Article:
Ridgewood Story, 20

Changing the Future, a Story

Part Eight: Yellow Fairy, 3.

Nola caught up to me at the edge of the empty lot where I stood and peered down at a gaping hole.

“How?” She turned in a circle. “How is this possible?” She sounded stunned.

“I don’t know.” I looked around at brush and trees. The hot wind had flattened them. The trees lay on their sides, their upturned roots clogged with damp soil, and their branches stripped of their leaves. All around us looked like a warzone.

“It’s like the mill exploded and every piece of it vanished,” I said.

Nola agreed. “There’s no sign of it anywhere. No glass, no boards. Do you think he…?” She swallowed. “The bully. Do you think he did this?” She looked around at the uprooted trees, probably searching for pieces of his body among the chaos.

“If he did, then I can think of only one possibility. Magic happened here. Big magic. Wherever the mill went, he went too.”

“Do you think that’s why he wanted us to leave?”

I shrugged. “I don’t know. If so, he could’ve waited for us to get farther away.” I needed to think. I sat on the ground, drew up my legs and wrapped my arms around them. I said nothing for several minutes. Nola sat next me and hugged her own legs. Five minutes later, I still didn’t know who or what the mysterious boy was or why he and the mill had vanished.

All the while, Nola watched the toppled treetops as birds and squirrels returned from wherever they had gone during the disturbance.

“What kind of bird is that?” she asked, breaking the silence between us. She pointed at a maple in front of us.

A yellow creature about a foot in size flittered from branch to branch. It had a girlish, humanoid body all covered in short furry hair.

“It’s a fairy,” I said. “A pixie, I think.”

“Don’t pixies have big heads and eyes?”

“I’m not sure. I don’t know much about fairies. But whatever it is, it looks female.”

“She isn’t wearing clothes.”

“No. She has hair from head to toe.”

Nola nodded. “That makes sense. It seems silly to think they live outdoors and wear gossamer robes like in the movies. I never bought into the idea that someone made tiny fairy dresses on tiny looms and sewing machines to keep them warm and dry.”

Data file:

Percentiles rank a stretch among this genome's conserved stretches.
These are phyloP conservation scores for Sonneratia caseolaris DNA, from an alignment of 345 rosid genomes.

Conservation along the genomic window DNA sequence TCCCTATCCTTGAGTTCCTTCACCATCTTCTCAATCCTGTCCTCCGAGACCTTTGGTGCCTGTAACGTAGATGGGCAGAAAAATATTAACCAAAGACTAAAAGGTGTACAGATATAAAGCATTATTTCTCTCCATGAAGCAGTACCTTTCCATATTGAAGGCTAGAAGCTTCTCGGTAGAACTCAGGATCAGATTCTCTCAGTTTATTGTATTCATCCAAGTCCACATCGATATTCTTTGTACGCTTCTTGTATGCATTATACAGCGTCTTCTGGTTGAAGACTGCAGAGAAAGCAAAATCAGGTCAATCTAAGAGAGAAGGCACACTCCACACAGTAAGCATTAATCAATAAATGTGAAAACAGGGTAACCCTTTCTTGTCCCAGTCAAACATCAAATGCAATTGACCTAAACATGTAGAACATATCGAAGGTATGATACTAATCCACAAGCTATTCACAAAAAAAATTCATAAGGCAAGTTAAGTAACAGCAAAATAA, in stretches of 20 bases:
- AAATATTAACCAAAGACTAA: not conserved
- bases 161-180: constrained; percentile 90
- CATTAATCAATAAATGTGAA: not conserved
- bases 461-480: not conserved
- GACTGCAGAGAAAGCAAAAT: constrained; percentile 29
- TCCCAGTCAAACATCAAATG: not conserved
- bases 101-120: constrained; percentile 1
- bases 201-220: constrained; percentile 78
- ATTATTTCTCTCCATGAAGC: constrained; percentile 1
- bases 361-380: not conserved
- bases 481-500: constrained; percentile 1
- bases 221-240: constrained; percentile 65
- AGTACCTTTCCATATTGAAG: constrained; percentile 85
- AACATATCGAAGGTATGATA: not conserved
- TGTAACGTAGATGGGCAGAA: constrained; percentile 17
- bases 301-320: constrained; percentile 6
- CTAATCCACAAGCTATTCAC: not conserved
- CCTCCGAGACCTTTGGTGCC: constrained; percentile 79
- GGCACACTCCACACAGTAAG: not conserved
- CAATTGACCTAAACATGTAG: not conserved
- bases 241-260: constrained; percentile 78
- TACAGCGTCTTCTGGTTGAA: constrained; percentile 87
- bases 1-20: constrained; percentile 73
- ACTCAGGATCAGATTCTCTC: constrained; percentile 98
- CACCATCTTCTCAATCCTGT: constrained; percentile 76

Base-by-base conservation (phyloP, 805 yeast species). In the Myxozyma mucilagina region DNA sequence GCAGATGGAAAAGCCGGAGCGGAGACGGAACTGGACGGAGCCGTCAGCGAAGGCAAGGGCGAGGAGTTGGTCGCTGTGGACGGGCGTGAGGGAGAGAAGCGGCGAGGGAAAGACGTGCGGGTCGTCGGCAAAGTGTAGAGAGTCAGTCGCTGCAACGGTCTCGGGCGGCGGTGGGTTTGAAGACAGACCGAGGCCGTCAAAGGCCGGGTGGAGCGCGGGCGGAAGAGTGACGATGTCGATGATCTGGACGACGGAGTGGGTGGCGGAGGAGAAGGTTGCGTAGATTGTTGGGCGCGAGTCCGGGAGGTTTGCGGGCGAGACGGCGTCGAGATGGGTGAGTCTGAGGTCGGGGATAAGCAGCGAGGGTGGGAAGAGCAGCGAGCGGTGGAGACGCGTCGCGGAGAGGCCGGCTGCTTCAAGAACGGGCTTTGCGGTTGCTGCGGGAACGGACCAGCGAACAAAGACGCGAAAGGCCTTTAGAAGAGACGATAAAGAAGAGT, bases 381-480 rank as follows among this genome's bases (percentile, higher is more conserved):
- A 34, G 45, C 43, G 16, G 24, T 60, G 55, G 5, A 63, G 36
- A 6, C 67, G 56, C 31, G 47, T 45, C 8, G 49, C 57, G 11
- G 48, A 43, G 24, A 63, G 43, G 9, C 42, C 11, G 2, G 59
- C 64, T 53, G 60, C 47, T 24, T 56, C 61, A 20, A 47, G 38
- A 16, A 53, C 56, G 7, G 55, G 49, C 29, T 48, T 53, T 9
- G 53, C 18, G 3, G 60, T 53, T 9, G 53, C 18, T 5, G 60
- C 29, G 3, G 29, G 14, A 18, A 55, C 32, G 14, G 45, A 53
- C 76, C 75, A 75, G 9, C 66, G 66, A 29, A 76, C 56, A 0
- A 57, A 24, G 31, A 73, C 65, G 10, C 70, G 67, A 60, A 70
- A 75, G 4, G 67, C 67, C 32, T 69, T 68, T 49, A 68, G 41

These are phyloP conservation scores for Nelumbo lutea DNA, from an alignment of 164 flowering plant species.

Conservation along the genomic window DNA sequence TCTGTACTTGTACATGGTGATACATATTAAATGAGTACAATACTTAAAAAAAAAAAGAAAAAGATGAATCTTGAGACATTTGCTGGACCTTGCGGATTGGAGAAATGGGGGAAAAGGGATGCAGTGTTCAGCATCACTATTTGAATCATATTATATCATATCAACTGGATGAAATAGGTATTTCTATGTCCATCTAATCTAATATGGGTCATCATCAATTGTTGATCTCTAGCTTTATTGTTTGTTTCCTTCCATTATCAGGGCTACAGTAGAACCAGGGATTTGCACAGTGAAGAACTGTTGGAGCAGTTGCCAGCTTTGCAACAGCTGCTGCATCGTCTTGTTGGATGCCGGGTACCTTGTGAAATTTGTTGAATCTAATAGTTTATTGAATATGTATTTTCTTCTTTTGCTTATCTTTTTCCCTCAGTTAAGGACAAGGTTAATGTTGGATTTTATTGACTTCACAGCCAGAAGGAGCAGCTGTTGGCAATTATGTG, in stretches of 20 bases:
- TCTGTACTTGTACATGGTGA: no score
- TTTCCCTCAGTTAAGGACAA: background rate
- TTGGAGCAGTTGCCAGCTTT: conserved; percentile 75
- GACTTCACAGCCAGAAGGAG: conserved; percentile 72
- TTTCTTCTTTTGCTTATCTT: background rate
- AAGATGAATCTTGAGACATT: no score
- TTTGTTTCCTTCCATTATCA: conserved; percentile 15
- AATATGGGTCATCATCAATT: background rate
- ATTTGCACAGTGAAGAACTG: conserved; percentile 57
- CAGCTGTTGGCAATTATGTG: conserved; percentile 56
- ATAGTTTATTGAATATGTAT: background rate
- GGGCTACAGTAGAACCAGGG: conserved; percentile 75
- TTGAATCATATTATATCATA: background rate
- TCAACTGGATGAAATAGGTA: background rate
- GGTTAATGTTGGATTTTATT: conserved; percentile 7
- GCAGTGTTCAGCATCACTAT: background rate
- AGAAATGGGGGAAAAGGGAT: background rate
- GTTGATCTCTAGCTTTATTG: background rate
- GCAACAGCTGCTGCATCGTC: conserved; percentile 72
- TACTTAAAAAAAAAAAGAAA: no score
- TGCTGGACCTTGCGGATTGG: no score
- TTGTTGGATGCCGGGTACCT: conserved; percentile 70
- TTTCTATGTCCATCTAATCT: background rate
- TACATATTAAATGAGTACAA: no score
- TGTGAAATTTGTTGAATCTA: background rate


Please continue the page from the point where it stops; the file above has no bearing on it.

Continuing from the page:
I agreed.

Nola looked thoughtful. “Every fairy book I’ve read say they only appear at dawn and twilight. I guess they were wrong.”

“I think there’s a lot we don’t know about fairies. Or other things, for that matter. Especially in Ridgewood.” I stood, offered Nola a hand, and helped her to her feet. She brushed dirt from her backside.

The fairy flew into the deepest and darkest shadows of the empty lot. The ground shook hard again. Green light filled the hole that had been the mill’s cellar.

The ground beneath my feet crumbled and sent me falling into the light.

I landed hard on my stomach and sucked in earthy air. Nola shouted my name above me.

The air changed to a miserable chill that stabbed my body like a thousand icy knives. The green light grew and exploded into a flash of blinding light. A fist of heat hammered my back and pressed me against the ground.

An emerald dust cloud rose in the air around me. I choked on it, so I buried my face in my hands and breathed through spaces between my fingers.

I am unsure how long I laid there before the warmth of the sun on my back caused me to raise my head and look around.

The green light was gone, but a small cloud of green fog no taller than six feet swirled in a sphere along the ground and moved toward me.

It stopped when I told it to stay away.

Vree Erickson stepped out of the fog and faced me. She held out a hand and said, “Don’t be afraid.”

I hesitated.

Was it really her? She wore the same clothes she had worn the day she vanished.

My mind filled with questions, but my heart leapt to see her again. She looked more beautiful than I remembered. I ached to be with her.

I stood, took a step toward her, and stumbled. She rushed at me, nearly upsetting me further as she kissed me hard on the lips.

When she released me, I whispered her name, glad to see her, but unable to speak with a full voice.

The yellow fairy flew down and hovered next to our faces.

“Take me home,” Vree said to her.

Before the fairy vanished with Vree, I saw that she looked like Vree.

I climbed from the cellar and looked for Nola. When I could not find her, I headed home. Somehow, I knew things were right again in Ridgewood. For the most part.

Published by

Steve Campbell

I am an artist and indie-author. I draw and paint wildlife art, draw cartoons, and write paranormal fantasy fiction.

2 thoughts on “Ridgewood Story, 20

  1. I only recently learned you were a cartoonist, in addition to being a painter; now I find you’re an author as well! Clearly you have too much talent; somebody somewhere has been seriously deprived– don’t you feel guilty?? No? Well, well, perhaps one just has to accept these things… 🙂

    I liked this excerpt, even tho it made my hair (brown, not yellow) stand on end. Will you be writing and illustrating books in the near future?


    1. I’ve only self-published for family, which I illustrated the books’ covers. I haven’t tried my hand at the serious business end of publishing, though friends have recommended some print on demand places. If I ever get the gumption, I would prefer to illustrate those that I publish.


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